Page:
Core values
De Baedts: “Integrity is therefore a permanent part of the performance appraisal interview between a staff member and a superior and between a superior and the department. Yet, the subject also emphatically surfaces at other moments. For example, in our introduction programme, Customs on Board, in which new colleagues are introduced to the meaning of our core values: responsible, credible, and with due care. Moral workmanship and ethical leadership are also extensively discussed in management meetings. Hence, the organisation devotes much efforts to getting the theme on the agenda and to keeping it there. All staff members of our organisation are expected to want and dare to justify their actions, and to make undesirable situations a subject for discussion themselves.”

Reporting possibilities
“If you want to make this type of conversations possible, then you must create a trusted setting,” says De Baedts. “A staff member must be able to tell his or her story to his or her manager, the latter’s superior or another member of the management team in a safe, straightforward, and low-threshold manner. If that is not possible for any reason, then he or she must also be able to report something externally. For that reason, we have set up an Exceptional Incidents Hotline, where staff members can report signs. The leadership is still being involved for that matter, but there is a filter between the person filing the report and management. Furthermore, we have recently introduced a reporting app with which the user can submit his or her sign immediately if so desired – potentially anonymously, and accompanied by photographs or documents.”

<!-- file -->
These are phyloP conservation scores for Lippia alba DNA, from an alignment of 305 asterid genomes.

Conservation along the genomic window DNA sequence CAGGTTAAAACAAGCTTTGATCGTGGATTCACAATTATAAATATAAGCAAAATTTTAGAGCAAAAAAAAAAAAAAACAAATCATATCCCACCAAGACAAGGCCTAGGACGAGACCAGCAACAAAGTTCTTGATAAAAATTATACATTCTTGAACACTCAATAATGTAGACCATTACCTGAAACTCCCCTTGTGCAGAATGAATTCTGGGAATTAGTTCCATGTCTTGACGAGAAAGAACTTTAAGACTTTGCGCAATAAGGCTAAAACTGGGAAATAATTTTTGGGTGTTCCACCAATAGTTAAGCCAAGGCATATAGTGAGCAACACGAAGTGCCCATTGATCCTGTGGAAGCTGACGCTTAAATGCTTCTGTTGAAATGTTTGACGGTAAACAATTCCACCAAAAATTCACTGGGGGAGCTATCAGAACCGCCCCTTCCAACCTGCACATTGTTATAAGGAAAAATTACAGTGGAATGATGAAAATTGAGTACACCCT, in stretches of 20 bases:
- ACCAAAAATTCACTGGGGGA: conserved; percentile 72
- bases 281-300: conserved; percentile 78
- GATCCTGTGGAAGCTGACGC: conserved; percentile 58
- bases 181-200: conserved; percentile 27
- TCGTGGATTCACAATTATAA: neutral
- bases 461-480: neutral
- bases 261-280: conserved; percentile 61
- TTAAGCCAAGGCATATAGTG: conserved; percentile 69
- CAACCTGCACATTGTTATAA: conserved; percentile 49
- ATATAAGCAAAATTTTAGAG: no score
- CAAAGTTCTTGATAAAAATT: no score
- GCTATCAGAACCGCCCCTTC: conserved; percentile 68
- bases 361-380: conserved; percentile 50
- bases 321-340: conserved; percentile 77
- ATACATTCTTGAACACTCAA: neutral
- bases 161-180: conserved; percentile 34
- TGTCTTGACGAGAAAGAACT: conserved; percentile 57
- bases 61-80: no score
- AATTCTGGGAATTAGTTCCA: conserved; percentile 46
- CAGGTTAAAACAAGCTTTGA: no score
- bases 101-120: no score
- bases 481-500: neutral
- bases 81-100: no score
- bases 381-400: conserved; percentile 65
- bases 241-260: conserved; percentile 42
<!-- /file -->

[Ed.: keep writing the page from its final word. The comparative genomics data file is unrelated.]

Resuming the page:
Further reduce risks
Even though hotlines are indispensable within the integrity policy of Dutch Customs, prevention plays a role that is at least as important. Van Oostrum: “Every person is different. Our personality has a significant influence on our behaviour and on the choices we make, in our life and in our work. In the meantime, scientifically founded questionnaires that also identify personality traits linked to integrity –

as well as individual differences therein – are available. This type of tools will assist us in becoming even better at getting the right people in the right place, as part of the recruitment process for new staff members. We are currently investigating how exactly to achieve this. In addition, we are becoming increasingly better at exploiting the existing possibilities for screening new staff members. As such, we are therefore taking several measures. These are measures that not all our staff members appreciate, for that matter. He or she who has always done his or her work properly and with due care might experience these measures as a burden.”

“All in all, integrity is becoming increasingly a part of our regular operations,” concludes De Baedts. “This certainly benefits our good relationship with our public and private partners. For Dutch Customs, integrity and acting with integrity are the foundation for our actions – as a supervisory authority and as facilitators of the bona fide trade and industry.”